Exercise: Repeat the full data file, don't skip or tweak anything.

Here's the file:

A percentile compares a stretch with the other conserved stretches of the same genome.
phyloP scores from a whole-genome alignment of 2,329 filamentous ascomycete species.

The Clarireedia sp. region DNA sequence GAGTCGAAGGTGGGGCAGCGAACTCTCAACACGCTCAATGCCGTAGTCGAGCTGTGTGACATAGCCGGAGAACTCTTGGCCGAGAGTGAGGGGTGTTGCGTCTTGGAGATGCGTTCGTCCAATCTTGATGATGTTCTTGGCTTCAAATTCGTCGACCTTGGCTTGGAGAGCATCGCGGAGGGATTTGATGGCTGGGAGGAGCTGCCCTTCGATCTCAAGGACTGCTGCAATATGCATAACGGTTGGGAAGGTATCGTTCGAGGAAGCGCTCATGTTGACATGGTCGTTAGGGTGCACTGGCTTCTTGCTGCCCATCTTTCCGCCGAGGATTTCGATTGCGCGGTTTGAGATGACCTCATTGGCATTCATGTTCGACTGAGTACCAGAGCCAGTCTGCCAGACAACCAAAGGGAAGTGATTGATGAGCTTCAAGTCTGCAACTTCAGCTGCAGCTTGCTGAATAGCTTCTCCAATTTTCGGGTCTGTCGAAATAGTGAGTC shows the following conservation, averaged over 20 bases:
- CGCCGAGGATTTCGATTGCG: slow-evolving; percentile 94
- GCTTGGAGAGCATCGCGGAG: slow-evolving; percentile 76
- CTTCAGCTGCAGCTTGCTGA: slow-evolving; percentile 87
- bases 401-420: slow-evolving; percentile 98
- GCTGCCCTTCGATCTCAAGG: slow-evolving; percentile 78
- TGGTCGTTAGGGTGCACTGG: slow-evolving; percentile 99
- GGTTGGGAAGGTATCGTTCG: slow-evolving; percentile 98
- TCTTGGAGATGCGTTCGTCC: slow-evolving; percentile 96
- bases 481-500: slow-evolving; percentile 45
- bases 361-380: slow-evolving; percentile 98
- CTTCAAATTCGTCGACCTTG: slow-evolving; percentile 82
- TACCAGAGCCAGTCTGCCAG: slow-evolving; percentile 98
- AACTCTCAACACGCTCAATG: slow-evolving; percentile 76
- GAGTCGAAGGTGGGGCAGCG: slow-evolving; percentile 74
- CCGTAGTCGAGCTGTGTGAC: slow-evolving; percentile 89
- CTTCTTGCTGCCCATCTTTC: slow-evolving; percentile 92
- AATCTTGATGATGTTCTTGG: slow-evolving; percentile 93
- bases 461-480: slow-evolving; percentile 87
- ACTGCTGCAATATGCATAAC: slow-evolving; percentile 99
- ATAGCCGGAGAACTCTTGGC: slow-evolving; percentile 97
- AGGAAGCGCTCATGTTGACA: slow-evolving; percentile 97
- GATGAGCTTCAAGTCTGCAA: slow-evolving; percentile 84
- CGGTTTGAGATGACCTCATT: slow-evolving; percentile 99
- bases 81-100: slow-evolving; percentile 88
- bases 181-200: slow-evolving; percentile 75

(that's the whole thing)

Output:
A percentile compares a stretch with the other conserved stretches of the same genome.
phyloP scores from a whole-genome alignment of 2,329 filamentous ascomycete species.

The Clarireedia sp. region DNA sequence GAGTCGAAGGTGGGGCAGCGAACTCTCAACACGCTCAATGCCGTAGTCGAGCTGTGTGACATAGCCGGAGAACTCTTGGCCGAGAGTGAGGGGTGTTGCGTCTTGGAGATGCGTTCGTCCAATCTTGATGATGTTCTTGGCTTCAAATTCGTCGACCTTGGCTTGGAGAGCATCGCGGAGGGATTTGATGGCTGGGAGGAGCTGCCCTTCGATCTCAAGGACTGCTGCAATATGCATAACGGTTGGGAAGGTATCGTTCGAGGAAGCGCTCATGTTGACATGGTCGTTAGGGTGCACTGGCTTCTTGCTGCCCATCTTTCCGCCGAGGATTTCGATTGCGCGGTTTGAGATGACCTCATTGGCATTCATGTTCGACTGAGTACCAGAGCCAGTCTGCCAGACAACCAAAGGGAAGTGATTGATGAGCTTCAAGTCTGCAACTTCAGCTGCAGCTTGCTGAATAGCTTCTCCAATTTTCGGGTCTGTCGAAATAGTGAGTC shows the following conservation, averaged over 20 bases:
- CGCCGAGGATTTCGATTGCG: slow-evolving; percentile 94
- GCTTGGAGAGCATCGCGGAG: slow-evolving; percentile 76
- CTTCAGCTGCAGCTTGCTGA: slow-evolving; percentile 87
- bases 401-420: slow-evolving; percentile 98
- GCTGCCCTTCGATCTCAAGG: slow-evolving; percentile 78
- TGGTCGTTAGGGTGCACTGG: slow-evolving; percentile 99
- GGTTGGGAAGGTATCGTTCG: slow-evolving; percentile 98
- TCTTGGAGATGCGTTCGTCC: slow-evolving; percentile 96
- bases 481-500: slow-evolving; percentile 45
- bases 361-380: slow-evolving; percentile 98
- CTTCAAATTCGTCGACCTTG: slow-evolving; percentile 82
- TACCAGAGCCAGTCTGCCAG: slow-evolving; percentile 98
- AACTCTCAACACGCTCAATG: slow-evolving; percentile 76
- GAGTCGAAGGTGGGGCAGCG: slow-evolving; percentile 74
- CCGTAGTCGAGCTGTGTGAC: slow-evolving; percentile 89
- CTTCTTGCTGCCCATCTTTC: slow-evolving; percentile 92
- AATCTTGATGATGTTCTTGG: slow-evolving; percentile 93
- bases 461-480: slow-evolving; percentile 87
- ACTGCTGCAATATGCATAAC: slow-evolving; percentile 99
- ATAGCCGGAGAACTCTTGGC: slow-evolving; percentile 97
- AGGAAGCGCTCATGTTGACA: slow-evolving; percentile 97
- GATGAGCTTCAAGTCTGCAA: slow-evolving; percentile 84
- CGGTTTGAGATGACCTCATT: slow-evolving; percentile 99
- bases 81-100: slow-evolving; percentile 88
- bases 181-200: slow-evolving; percentile 75